Jack Semple later conceptualised the net-zero drive as comparable to a ‘crisis’ of some degree; UK Government policy is translucent at best, and without hard-line rules to operate by, it’s hard to be proactive. For SMEs in particular, that risk is amplified. Nevertheless, it is possible to turn the crisis into an opportunity. An influential element behind the current perception of green energy is the notion that longer-term investments can somehow damage a company’s operations, and that green investments necessarily have longer turnovers. It is time for enterprises to look beyond the immediate return and collaborate to set a net-zero environment. Semple cited some surprising and refreshing examples; a number of the members of the Engineering and Machinery Alliance are opting for 6-8 year investments on solar panels, solely due to its financial viability. Another firm purchased a £6,500 carbon shredder yet is already saving £1,200 a month on packaging costs (a notably quick turnaround, even undermining the notion that carbon investment is inherently long term!). As Dame Teresa Graham later mentioned, the average life-span of a Small to Medium Enterprise is saliently shorter than larger corporations, pushing a greater burden on the smaller companies. One common theme throughout the course of the talk was the subsequent need for larger corporations to engage and support SMEs within the supply chain. Ironically, while many net-zero initiatives are currently unclear, accepting its inevitability should offer security in forthcoming decision making.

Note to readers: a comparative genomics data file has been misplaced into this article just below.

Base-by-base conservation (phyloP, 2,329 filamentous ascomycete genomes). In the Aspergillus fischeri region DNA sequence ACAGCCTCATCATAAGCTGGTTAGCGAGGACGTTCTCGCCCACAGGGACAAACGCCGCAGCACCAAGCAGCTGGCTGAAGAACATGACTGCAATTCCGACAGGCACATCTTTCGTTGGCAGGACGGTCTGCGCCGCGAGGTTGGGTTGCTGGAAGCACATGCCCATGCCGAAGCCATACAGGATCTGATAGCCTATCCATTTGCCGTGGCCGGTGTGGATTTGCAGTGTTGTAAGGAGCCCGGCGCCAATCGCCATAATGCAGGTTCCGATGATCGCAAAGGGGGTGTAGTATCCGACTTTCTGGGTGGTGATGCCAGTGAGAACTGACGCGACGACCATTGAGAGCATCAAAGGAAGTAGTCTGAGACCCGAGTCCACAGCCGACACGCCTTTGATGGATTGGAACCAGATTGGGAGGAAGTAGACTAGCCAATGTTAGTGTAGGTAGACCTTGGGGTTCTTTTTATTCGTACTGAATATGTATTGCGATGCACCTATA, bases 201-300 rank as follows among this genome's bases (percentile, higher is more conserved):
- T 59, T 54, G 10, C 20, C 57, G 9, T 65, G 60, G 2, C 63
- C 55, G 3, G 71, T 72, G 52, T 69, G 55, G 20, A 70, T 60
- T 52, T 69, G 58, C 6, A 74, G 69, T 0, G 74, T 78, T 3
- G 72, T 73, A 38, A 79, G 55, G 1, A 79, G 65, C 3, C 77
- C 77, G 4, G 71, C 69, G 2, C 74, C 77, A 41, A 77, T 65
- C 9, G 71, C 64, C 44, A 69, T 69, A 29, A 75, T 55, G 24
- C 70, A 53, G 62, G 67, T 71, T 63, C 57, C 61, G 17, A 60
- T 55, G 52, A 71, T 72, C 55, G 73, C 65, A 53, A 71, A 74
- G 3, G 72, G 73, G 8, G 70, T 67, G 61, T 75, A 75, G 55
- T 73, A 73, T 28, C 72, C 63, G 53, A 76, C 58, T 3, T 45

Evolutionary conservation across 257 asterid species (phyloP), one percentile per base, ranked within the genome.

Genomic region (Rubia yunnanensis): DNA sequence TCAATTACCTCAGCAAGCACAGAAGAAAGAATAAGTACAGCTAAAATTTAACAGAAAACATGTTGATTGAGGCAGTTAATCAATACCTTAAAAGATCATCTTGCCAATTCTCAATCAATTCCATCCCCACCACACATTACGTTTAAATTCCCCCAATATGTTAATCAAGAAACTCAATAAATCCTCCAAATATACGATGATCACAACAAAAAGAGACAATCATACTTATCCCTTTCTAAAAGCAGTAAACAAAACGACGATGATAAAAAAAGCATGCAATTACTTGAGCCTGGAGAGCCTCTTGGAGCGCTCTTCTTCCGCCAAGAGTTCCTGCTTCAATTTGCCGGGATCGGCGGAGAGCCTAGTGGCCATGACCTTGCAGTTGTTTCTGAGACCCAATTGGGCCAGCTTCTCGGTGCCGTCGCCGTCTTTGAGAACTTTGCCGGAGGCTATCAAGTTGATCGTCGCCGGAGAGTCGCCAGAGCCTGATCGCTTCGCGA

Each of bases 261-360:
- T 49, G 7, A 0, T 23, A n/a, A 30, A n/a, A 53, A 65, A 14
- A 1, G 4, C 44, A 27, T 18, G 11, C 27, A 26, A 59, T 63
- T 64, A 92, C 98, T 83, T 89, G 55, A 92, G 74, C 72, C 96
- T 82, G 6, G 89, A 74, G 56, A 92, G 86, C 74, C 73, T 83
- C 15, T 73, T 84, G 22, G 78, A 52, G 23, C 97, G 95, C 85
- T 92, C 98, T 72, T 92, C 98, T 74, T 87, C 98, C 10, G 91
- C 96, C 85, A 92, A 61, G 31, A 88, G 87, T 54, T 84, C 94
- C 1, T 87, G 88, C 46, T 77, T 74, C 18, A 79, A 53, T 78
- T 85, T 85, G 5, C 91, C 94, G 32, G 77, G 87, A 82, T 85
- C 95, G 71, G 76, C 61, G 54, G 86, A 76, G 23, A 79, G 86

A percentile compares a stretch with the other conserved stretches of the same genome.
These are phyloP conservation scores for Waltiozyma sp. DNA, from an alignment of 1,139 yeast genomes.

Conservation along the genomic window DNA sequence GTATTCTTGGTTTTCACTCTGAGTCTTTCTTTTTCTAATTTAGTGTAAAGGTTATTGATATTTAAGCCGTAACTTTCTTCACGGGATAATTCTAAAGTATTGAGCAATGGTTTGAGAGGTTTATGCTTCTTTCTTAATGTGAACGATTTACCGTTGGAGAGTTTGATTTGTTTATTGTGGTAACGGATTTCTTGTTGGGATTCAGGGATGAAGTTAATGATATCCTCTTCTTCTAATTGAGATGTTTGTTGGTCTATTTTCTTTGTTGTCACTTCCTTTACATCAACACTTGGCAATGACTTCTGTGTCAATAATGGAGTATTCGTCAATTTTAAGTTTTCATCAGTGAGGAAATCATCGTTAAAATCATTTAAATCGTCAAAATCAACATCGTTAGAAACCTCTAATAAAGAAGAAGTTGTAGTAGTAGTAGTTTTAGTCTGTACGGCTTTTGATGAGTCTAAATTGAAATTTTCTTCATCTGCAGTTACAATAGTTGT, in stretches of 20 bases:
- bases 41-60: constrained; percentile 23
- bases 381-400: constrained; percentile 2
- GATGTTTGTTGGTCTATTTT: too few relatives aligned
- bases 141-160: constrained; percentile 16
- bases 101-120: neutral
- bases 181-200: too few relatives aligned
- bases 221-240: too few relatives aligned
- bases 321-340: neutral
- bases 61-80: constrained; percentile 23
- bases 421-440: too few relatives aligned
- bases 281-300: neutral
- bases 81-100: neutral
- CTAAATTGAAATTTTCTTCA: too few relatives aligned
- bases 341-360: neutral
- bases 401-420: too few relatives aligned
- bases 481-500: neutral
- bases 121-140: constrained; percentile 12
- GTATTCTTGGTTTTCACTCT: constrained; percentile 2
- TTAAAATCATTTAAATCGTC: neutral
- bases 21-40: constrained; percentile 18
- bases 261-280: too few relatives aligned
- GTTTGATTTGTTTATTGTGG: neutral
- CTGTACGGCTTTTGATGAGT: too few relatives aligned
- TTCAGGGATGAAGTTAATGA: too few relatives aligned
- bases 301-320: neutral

Supply chains have been heavily affected by the COVID-19 pandemic, but it’s easy to take for granted the momentous efforts made by governments and agencies to mitigate the maladies. As Aysha Fernandes, Director of Commercial Finance at UK Finance, rightfully points out, the Bounce Back Loans saw changes in legislation, laws of the Financial Conduct Authority (and other entities), and exposed SMEs in particular to an array of unprecedented risks. We saw subsequent and successful Government programs mitigate those risks. In fact, Alex Waterman, Principal of Invoice Finance and Asset Based Lending (IF/ABL) at UK Finance, provided data to support that conclusion in a separate seminar, showing that advances dropped from £21b to £14b in the last twelve months. What SMEs should take from this is that radical changes in economic incentives will probably precipitate comprehensive financial schemes that only those will a solid supply chain could be eligible for. Matthew Davies, Director of IF/ABL at UK Finance, agreed, stating that many businesses currently do not have access to Invoice Finance or Asset Based Lending resources, and it seems that such services will only become more relevant. These predictions all operate in margins spanning the next decade, perhaps even longer. By the time that many financial services and schemes become available to dull the knock-on effects of the pandemic, a green supply chain that is socially responsible will only help secure that finance.